Eagle Scout project adds to the Little Free Library global community
Kamas resident proud of transit center installation
Owen Alvarez found a way to give bus riders access to free books.
The 15-year-old Kamas resident recently built and installed what’s known as a Little Free Library at the Kimball Junction transit center, 6506 Landmark Drive, for his Eagle Scout project.
This Little Free Library, which is part of a volunteer-led global nonprofit movement that encourages literacy, is composed of six crates that stand about 4 feet high and can hold more than 120 books. People can take and read the books free of charge, and they can return them at any time or donate their own books.
“I think it’s a great program,” Alvarez said. “It helps the community out by getting people to read books that helps their lives get better.”
While thinking about his Eagle Scout project, Alvarez originally wanted to clean up some local hiking and biking trails.
When that idea didn’t pan out, he started looking at some different ideas, and discussed his dilemma with one of his scout leaders, Alex Peterson, a Summit County Library board member.
“He told me about the Little Free Library project, and suggested I do that,” Alvarez said.
There are more than 100,000 Little Free Libraries in more than 100 countries around the world, according to littlefreelibrary.org.
“I never knew what the Little Free Library was, but because of my scout leader, I was able to figure out what it was and thought it would be a great idea,” Alvarez said.
The scout began working on plans three months ago, and came up with a design.
“We decided to make six creates that could hold about 20 books a piece, depending on how big the books are,” Alvarez said. “I figured crates would be an easy way for people to reach in and take out books or put them back.”
The whole project took close to 50 hours to complete, and building the crates alone took about a couple of hours each.
“We had to spray paint the wood and wait for it to dry, and then we had to secure the crates together with screws and nails,” Alvarez said.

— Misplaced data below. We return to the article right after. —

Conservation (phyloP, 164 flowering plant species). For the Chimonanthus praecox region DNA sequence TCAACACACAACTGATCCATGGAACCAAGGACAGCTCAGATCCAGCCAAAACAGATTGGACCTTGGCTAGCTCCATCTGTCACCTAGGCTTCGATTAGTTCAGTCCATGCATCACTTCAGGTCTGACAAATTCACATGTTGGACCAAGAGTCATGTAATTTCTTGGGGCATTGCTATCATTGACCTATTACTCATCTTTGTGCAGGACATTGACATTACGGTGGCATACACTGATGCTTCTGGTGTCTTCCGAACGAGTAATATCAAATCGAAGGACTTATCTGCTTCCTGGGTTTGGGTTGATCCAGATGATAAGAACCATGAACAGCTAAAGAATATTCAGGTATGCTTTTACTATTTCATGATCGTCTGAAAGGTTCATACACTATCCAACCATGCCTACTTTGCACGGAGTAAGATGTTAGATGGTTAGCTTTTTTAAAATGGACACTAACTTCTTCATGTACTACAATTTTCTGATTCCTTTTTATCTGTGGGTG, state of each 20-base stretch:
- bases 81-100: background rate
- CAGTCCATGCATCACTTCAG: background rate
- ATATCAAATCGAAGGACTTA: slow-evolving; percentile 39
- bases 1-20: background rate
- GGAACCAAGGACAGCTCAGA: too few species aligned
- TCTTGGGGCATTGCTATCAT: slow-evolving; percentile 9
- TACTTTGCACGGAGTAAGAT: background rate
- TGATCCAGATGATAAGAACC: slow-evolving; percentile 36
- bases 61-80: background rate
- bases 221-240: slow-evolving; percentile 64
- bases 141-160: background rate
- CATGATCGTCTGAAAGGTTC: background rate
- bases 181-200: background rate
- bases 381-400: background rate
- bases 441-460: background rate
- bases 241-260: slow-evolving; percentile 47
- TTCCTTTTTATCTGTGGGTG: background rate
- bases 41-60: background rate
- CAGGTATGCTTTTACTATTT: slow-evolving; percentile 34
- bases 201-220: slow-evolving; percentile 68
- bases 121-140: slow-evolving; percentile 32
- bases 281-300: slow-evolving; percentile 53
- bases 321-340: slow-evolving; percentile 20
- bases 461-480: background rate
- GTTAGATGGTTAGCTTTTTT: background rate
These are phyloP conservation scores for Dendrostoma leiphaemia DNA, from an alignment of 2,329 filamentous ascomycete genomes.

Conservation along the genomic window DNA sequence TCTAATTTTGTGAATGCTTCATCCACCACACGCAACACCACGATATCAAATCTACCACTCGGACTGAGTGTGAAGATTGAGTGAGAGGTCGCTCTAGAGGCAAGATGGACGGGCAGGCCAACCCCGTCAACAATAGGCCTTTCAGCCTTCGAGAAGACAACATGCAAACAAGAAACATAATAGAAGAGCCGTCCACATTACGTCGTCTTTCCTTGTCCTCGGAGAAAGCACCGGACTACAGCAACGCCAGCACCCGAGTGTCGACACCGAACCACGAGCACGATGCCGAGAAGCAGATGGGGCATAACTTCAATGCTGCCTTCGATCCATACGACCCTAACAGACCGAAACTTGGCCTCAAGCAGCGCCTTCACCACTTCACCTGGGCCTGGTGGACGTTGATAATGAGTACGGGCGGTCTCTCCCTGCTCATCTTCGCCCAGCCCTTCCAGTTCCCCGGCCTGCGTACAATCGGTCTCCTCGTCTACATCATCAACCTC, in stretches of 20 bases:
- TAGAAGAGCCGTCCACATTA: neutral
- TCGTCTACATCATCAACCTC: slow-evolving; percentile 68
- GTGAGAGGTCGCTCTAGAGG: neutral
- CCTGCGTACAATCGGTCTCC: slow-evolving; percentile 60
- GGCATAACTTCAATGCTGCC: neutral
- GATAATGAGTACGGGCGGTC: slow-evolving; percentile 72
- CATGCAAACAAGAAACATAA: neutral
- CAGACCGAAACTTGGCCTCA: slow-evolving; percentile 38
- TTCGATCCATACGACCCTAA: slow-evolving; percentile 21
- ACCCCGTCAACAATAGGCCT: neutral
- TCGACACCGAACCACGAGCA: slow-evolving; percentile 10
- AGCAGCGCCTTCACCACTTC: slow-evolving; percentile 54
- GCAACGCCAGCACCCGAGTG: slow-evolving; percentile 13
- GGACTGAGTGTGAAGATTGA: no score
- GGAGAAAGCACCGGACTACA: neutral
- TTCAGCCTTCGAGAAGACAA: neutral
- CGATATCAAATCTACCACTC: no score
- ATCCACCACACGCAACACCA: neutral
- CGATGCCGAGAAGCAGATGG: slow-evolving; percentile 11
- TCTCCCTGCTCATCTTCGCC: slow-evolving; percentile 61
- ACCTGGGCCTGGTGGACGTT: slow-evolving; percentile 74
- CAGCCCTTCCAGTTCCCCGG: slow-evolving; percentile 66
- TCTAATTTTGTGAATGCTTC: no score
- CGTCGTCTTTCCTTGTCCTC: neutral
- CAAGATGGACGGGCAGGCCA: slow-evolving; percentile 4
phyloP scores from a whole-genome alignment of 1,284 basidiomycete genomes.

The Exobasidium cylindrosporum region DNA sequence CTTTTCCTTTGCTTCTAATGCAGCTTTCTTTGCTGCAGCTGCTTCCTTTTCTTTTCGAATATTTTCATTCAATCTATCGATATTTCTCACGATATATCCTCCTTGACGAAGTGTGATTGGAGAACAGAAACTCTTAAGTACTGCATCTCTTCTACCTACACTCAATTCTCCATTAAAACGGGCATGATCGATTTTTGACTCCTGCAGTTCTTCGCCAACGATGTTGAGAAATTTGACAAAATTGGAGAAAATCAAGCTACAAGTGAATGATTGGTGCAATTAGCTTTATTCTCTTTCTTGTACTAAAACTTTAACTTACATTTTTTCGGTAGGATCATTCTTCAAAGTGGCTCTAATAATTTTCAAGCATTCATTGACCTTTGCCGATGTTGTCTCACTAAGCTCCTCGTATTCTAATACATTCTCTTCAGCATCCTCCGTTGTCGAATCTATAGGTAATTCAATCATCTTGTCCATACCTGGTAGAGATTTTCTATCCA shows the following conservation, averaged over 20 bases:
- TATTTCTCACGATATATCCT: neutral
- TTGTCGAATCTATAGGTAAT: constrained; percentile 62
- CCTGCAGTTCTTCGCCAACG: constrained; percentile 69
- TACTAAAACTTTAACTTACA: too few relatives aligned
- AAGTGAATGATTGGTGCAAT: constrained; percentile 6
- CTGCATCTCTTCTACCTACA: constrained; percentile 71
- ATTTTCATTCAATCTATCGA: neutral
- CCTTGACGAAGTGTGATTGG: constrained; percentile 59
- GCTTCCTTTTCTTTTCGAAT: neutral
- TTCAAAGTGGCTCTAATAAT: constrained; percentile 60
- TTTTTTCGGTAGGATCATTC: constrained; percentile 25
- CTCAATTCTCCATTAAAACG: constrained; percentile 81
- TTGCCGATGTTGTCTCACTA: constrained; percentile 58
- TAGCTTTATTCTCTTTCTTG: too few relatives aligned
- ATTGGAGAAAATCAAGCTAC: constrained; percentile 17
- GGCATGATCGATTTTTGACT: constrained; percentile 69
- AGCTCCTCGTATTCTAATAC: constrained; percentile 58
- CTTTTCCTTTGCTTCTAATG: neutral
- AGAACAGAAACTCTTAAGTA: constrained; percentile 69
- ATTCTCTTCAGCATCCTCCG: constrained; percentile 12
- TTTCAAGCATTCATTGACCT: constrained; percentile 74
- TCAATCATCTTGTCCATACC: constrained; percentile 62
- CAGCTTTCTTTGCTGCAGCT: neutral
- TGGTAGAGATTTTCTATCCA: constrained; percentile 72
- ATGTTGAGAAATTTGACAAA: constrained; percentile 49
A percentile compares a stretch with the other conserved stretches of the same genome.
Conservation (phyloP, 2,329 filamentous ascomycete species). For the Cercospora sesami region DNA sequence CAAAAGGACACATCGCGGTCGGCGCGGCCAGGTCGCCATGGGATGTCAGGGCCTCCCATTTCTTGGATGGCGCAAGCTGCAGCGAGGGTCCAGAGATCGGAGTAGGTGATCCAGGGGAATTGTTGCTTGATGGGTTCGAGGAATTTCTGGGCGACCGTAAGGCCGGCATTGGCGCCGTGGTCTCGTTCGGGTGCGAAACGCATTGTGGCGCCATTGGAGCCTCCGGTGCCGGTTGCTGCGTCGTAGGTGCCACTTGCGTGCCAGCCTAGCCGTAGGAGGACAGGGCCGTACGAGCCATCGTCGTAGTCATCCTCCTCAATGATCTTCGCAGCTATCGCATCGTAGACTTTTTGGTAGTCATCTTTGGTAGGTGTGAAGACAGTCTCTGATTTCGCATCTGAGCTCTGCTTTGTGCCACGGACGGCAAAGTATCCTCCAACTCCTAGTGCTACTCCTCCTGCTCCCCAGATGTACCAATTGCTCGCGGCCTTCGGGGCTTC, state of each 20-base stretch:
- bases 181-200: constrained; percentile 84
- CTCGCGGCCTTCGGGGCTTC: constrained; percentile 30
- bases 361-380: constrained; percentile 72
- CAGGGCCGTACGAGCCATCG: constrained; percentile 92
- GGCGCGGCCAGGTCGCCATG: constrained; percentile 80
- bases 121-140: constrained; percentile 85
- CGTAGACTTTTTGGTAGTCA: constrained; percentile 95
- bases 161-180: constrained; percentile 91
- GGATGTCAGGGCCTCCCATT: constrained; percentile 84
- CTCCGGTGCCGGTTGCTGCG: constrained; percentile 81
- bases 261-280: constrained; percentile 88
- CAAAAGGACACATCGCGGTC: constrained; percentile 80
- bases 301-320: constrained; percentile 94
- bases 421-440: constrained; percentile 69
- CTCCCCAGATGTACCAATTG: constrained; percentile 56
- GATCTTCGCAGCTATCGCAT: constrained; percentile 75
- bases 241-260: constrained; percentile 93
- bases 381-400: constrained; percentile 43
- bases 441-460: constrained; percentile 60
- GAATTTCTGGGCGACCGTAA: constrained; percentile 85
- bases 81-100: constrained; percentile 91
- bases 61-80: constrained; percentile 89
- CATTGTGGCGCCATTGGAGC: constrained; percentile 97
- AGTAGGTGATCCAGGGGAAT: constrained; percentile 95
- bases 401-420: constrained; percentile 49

Alvarez wanted his Little Free Library to be sturdy, but also compact enough to place inside the transit center.
“We needed to make sure it could fit through the door,” he said.
The idea to set up the project at the transit center came through discussions with the Summit County Library, which oversees branches in Coalville, Kamas and Kimball Junction.
“I met with them, and they suggested the location,” Alvarez said. “So we worked together and got things all sorted out.”
Daniel Compton, Summit County Library director, said installing the Little Free Library in the transit center makes sense.
“I know people will say the Kimball Junction branch is basically just across the street, but a lot of people who are passing through, riding the bus, don’t necessarily have time to visit the library to check out a book,” Compton said. “However, they do have time while they’re on the bus to read something, so we thought this would be an awesome location for them to just pick up a book to take on the bus.”
Also, the Kimball Junction branch is only offering curbside service due to the coronavirus, so having quick access to books is fulfilling a service, according to Compton.
As with the Little Free Library philosophy, readers don’t have to leave a book behind every time they take a book, he said.
“It’s OK, because maybe down the line they or someone else will come back and leave a book,” he said.
In addition to giving commuters quick access to reading material, the Alvarez’s project at the transit center can also raise awareness of the Kimball Junction branch, which is a few yards away, Compton said.
As part of the agreement with Alvarez, the Friends of the Summit County Library, a nonprofit that supports the library, will take stewardship of his Little Free Library.
“Since we’re right across the street, we can keep an eye on it,” Compton said. “If it needs to be stocked, we can donate more books.”
The books are for all ages, he said.
“We have children’s books, books for teens and books for adults,” Compton said. “We are also putting in a big collection of books written in Spanish, and we’ve already seen books in Spanish that have been going out.”
Compton is grateful to Peterson for suggesting the project to Alvarez.
“Alex has been thinking about this idea for a while, and he’s wanted to see more Little Free Libraries in the community,” Compton said. “When he heard Owen was looking for a project, he had him reach out to us. We’re proud of Owen for his hard work to make something for the community that will be helpful for people.”
Alvarez, who will turn 16 in August, said he is proud of his project.
“I worked hard on it, and I think it will help a lot of people gain access to more books,” he said.
For information about the Little Free Library program, visit littlefreelibrary.org.
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